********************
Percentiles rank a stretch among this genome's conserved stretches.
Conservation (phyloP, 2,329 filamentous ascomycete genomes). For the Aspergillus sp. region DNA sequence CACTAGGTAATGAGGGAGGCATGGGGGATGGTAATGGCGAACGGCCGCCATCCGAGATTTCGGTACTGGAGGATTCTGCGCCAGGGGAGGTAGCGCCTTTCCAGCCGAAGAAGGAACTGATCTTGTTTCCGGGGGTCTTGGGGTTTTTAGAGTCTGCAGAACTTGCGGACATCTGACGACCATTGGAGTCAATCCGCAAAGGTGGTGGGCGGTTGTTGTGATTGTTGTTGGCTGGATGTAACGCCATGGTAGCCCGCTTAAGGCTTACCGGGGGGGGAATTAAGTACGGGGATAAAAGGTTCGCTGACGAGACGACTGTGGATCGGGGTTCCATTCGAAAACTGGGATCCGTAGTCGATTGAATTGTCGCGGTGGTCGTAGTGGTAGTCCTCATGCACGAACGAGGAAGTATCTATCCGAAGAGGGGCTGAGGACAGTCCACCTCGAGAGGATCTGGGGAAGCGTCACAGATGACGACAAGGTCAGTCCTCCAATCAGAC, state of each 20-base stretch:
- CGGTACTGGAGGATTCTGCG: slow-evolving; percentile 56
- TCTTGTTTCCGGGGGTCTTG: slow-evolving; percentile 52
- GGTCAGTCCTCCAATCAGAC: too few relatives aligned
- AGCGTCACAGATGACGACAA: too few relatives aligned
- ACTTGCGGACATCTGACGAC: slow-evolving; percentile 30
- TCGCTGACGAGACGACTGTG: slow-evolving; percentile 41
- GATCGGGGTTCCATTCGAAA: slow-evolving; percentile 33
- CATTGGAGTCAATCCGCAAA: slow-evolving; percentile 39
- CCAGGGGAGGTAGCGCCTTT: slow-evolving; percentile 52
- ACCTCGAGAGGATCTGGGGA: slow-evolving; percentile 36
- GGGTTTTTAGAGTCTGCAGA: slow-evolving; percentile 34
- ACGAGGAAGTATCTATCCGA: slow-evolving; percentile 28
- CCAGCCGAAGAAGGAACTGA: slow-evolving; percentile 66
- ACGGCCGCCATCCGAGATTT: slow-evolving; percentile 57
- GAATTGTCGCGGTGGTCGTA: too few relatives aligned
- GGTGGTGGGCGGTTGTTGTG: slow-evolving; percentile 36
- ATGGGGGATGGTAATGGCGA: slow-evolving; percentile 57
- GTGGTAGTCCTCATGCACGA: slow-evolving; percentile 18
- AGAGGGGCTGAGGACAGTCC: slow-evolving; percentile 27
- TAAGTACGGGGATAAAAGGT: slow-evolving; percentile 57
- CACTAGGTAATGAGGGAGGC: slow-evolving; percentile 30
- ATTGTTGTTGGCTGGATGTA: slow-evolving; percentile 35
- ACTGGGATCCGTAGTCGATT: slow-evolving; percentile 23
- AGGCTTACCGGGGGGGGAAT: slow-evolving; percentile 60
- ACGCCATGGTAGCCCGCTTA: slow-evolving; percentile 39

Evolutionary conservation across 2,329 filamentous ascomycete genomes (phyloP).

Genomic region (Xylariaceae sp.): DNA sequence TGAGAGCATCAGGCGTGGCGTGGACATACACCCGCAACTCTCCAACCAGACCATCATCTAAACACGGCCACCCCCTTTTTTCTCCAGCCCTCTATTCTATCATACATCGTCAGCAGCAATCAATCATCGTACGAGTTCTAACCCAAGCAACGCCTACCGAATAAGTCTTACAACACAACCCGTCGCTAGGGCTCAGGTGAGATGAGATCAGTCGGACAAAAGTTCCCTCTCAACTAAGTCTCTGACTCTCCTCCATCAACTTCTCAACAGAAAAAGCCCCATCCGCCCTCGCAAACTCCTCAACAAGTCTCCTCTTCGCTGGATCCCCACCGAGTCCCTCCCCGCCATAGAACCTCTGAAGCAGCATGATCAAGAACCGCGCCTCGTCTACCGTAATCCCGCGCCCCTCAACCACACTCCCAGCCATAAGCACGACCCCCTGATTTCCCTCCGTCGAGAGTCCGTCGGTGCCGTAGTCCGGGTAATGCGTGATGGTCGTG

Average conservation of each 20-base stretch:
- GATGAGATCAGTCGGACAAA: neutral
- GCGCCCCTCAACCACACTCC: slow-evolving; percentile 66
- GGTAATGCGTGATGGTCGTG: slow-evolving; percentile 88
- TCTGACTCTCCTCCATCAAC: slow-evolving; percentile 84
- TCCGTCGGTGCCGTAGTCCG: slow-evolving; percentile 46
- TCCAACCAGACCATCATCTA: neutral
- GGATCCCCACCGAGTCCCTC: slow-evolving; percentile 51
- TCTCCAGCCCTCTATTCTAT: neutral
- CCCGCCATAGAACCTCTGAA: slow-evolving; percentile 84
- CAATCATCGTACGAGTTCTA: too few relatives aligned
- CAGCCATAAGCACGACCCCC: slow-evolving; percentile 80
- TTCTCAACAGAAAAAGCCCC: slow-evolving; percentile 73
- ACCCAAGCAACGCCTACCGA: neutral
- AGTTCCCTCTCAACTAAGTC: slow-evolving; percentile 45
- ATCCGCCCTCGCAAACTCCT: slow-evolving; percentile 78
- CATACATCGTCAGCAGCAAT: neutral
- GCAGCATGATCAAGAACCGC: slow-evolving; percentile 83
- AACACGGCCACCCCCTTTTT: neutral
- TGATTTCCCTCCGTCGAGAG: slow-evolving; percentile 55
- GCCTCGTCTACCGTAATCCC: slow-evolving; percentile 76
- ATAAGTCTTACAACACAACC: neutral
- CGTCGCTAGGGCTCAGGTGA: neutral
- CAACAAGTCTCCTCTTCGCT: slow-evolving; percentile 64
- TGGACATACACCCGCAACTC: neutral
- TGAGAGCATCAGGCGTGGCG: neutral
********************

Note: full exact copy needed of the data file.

Percentiles rank a stretch among this genome's conserved stretches.
Conservation (phyloP, 2,329 filamentous ascomycete genomes). For the Aspergillus sp. region DNA sequence CACTAGGTAATGAGGGAGGCATGGGGGATGGTAATGGCGAACGGCCGCCATCCGAGATTTCGGTACTGGAGGATTCTGCGCCAGGGGAGGTAGCGCCTTTCCAGCCGAAGAAGGAACTGATCTTGTTTCCGGGGGTCTTGGGGTTTTTAGAGTCTGCAGAACTTGCGGACATCTGACGACCATTGGAGTCAATCCGCAAAGGTGGTGGGCGGTTGTTGTGATTGTTGTTGGCTGGATGTAACGCCATGGTAGCCCGCTTAAGGCTTACCGGGGGGGGAATTAAGTACGGGGATAAAAGGTTCGCTGACGAGACGACTGTGGATCGGGGTTCCATTCGAAAACTGGGATCCGTAGTCGATTGAATTGTCGCGGTGGTCGTAGTGGTAGTCCTCATGCACGAACGAGGAAGTATCTATCCGAAGAGGGGCTGAGGACAGTCCACCTCGAGAGGATCTGGGGAAGCGTCACAGATGACGACAAGGTCAGTCCTCCAATCAGAC, state of each 20-base stretch:
- CGGTACTGGAGGATTCTGCG: slow-evolving; percentile 56
- TCTTGTTTCCGGGGGTCTTG: slow-evolving; percentile 52
- GGTCAGTCCTCCAATCAGAC: too few relatives aligned
- AGCGTCACAGATGACGACAA: too few relatives aligned
- ACTTGCGGACATCTGACGAC: slow-evolving; percentile 30
- TCGCTGACGAGACGACTGTG: slow-evolving; percentile 41
- GATCGGGGTTCCATTCGAAA: slow-evolving; percentile 33
- CATTGGAGTCAATCCGCAAA: slow-evolving; percentile 39
- CCAGGGGAGGTAGCGCCTTT: slow-evolving; percentile 52
- ACCTCGAGAGGATCTGGGGA: slow-evolving; percentile 36
- GGGTTTTTAGAGTCTGCAGA: slow-evolving; percentile 34
- ACGAGGAAGTATCTATCCGA: slow-evolving; percentile 28
- CCAGCCGAAGAAGGAACTGA: slow-evolving; percentile 66
- ACGGCCGCCATCCGAGATTT: slow-evolving; percentile 57
- GAATTGTCGCGGTGGTCGTA: too few relatives aligned
- GGTGGTGGGCGGTTGTTGTG: slow-evolving; percentile 36
- ATGGGGGATGGTAATGGCGA: slow-evolving; percentile 57
- GTGGTAGTCCTCATGCACGA: slow-evolving; percentile 18
- AGAGGGGCTGAGGACAGTCC: slow-evolving; percentile 27
- TAAGTACGGGGATAAAAGGT: slow-evolving; percentile 57
- CACTAGGTAATGAGGGAGGC: slow-evolving; percentile 30
- ATTGTTGTTGGCTGGATGTA: slow-evolving; percentile 35
- ACTGGGATCCGTAGTCGATT: slow-evolving; percentile 23
- AGGCTTACCGGGGGGGGAAT: slow-evolving; percentile 60
- ACGCCATGGTAGCCCGCTTA: slow-evolving; percentile 39

Evolutionary conservation across 2,329 filamentous ascomycete genomes (phyloP).

Genomic region (Xylariaceae sp.): DNA sequence TGAGAGCATCAGGCGTGGCGTGGACATACACCCGCAACTCTCCAACCAGACCATCATCTAAACACGGCCACCCCCTTTTTTCTCCAGCCCTCTATTCTATCATACATCGTCAGCAGCAATCAATCATCGTACGAGTTCTAACCCAAGCAACGCCTACCGAATAAGTCTTACAACACAACCCGTCGCTAGGGCTCAGGTGAGATGAGATCAGTCGGACAAAAGTTCCCTCTCAACTAAGTCTCTGACTCTCCTCCATCAACTTCTCAACAGAAAAAGCCCCATCCGCCCTCGCAAACTCCTCAACAAGTCTCCTCTTCGCTGGATCCCCACCGAGTCCCTCCCCGCCATAGAACCTCTGAAGCAGCATGATCAAGAACCGCGCCTCGTCTACCGTAATCCCGCGCCCCTCAACCACACTCCCAGCCATAAGCACGACCCCCTGATTTCCCTCCGTCGAGAGTCCGTCGGTGCCGTAGTCCGGGTAATGCGTGATGGTCGTG

Average conservation of each 20-base stretch:
- GATGAGATCAGTCGGACAAA: neutral
- GCGCCCCTCAACCACACTCC: slow-evolving; percentile 66
- GGTAATGCGTGATGGTCGTG: slow-evolving; percentile 88
- TCTGACTCTCCTCCATCAAC: slow-evolving; percentile 84
- TCCGTCGGTGCCGTAGTCCG: slow-evolving; percentile 46
- TCCAACCAGACCATCATCTA: neutral
- GGATCCCCACCGAGTCCCTC: slow-evolving; percentile 51
- TCTCCAGCCCTCTATTCTAT: neutral
- CCCGCCATAGAACCTCTGAA: slow-evolving; percentile 84
- CAATCATCGTACGAGTTCTA: too few relatives aligned
- CAGCCATAAGCACGACCCCC: slow-evolving; percentile 80
- TTCTCAACAGAAAAAGCCCC: slow-evolving; percentile 73
- ACCCAAGCAACGCCTACCGA: neutral
- AGTTCCCTCTCAACTAAGTC: slow-evolving; percentile 45
- ATCCGCCCTCGCAAACTCCT: slow-evolving; percentile 78
- CATACATCGTCAGCAGCAAT: neutral
- GCAGCATGATCAAGAACCGC: slow-evolving; percentile 83
- AACACGGCCACCCCCTTTTT: neutral
- TGATTTCCCTCCGTCGAGAG: slow-evolving; percentile 55
- GCCTCGTCTACCGTAATCCC: slow-evolving; percentile 76
- ATAAGTCTTACAACACAACC: neutral
- CGTCGCTAGGGCTCAGGTGA: neutral
- CAACAAGTCTCCTCTTCGCT: slow-evolving; percentile 64
- TGGACATACACCCGCAACTC: neutral
- TGAGAGCATCAGGCGTGGCG: neutral